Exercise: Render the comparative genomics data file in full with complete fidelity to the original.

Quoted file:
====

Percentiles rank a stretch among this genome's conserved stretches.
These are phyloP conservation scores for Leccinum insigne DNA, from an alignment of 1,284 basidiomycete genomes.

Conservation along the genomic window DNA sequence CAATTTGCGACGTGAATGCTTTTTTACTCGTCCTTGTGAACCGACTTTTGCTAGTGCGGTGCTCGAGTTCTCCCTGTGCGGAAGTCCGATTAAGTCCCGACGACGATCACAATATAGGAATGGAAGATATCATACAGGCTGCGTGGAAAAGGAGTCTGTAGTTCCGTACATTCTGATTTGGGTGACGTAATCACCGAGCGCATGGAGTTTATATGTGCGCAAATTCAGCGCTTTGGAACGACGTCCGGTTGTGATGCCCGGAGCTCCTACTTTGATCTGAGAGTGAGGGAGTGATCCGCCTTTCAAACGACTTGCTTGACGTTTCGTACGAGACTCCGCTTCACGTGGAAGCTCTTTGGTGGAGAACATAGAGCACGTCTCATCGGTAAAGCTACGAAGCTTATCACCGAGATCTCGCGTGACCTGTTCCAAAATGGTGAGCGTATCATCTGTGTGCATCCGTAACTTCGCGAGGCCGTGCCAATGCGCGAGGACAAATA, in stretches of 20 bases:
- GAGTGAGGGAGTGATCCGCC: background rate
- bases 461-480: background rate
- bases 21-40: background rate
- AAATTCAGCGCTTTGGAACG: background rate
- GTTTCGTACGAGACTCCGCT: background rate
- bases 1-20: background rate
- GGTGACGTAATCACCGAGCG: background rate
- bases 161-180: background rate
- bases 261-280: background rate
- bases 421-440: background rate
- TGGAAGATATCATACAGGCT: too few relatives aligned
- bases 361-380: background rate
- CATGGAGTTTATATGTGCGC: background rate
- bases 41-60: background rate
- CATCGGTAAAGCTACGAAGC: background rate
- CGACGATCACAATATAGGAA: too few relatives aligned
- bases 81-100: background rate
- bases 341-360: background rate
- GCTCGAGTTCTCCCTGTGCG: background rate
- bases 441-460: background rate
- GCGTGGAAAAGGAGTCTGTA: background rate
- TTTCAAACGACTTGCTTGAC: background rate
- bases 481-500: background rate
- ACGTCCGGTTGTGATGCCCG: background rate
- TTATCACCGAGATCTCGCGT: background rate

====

Percentiles rank a stretch among this genome's conserved stretches.
These are phyloP conservation scores for Leccinum insigne DNA, from an alignment of 1,284 basidiomycete genomes.

Conservation along the genomic window DNA sequence CAATTTGCGACGTGAATGCTTTTTTACTCGTCCTTGTGAACCGACTTTTGCTAGTGCGGTGCTCGAGTTCTCCCTGTGCGGAAGTCCGATTAAGTCCCGACGACGATCACAATATAGGAATGGAAGATATCATACAGGCTGCGTGGAAAAGGAGTCTGTAGTTCCGTACATTCTGATTTGGGTGACGTAATCACCGAGCGCATGGAGTTTATATGTGCGCAAATTCAGCGCTTTGGAACGACGTCCGGTTGTGATGCCCGGAGCTCCTACTTTGATCTGAGAGTGAGGGAGTGATCCGCCTTTCAAACGACTTGCTTGACGTTTCGTACGAGACTCCGCTTCACGTGGAAGCTCTTTGGTGGAGAACATAGAGCACGTCTCATCGGTAAAGCTACGAAGCTTATCACCGAGATCTCGCGTGACCTGTTCCAAAATGGTGAGCGTATCATCTGTGTGCATCCGTAACTTCGCGAGGCCGTGCCAATGCGCGAGGACAAATA, in stretches of 20 bases:
- GAGTGAGGGAGTGATCCGCC: background rate
- bases 461-480: background rate
- bases 21-40: background rate
- AAATTCAGCGCTTTGGAACG: background rate
- GTTTCGTACGAGACTCCGCT: background rate
- bases 1-20: background rate
- GGTGACGTAATCACCGAGCG: background rate
- bases 161-180: background rate
- bases 261-280: background rate
- bases 421-440: background rate
- TGGAAGATATCATACAGGCT: too few relatives aligned
- bases 361-380: background rate
- CATGGAGTTTATATGTGCGC: background rate
- bases 41-60: background rate
- CATCGGTAAAGCTACGAAGC: background rate
- CGACGATCACAATATAGGAA: too few relatives aligned
- bases 81-100: background rate
- bases 341-360: background rate
- GCTCGAGTTCTCCCTGTGCG: background rate
- bases 441-460: background rate
- GCGTGGAAAAGGAGTCTGTA: background rate
- TTTCAAACGACTTGCTTGAC: background rate
- bases 481-500: background rate
- ACGTCCGGTTGTGATGCCCG: background rate
- TTATCACCGAGATCTCGCGT: background rate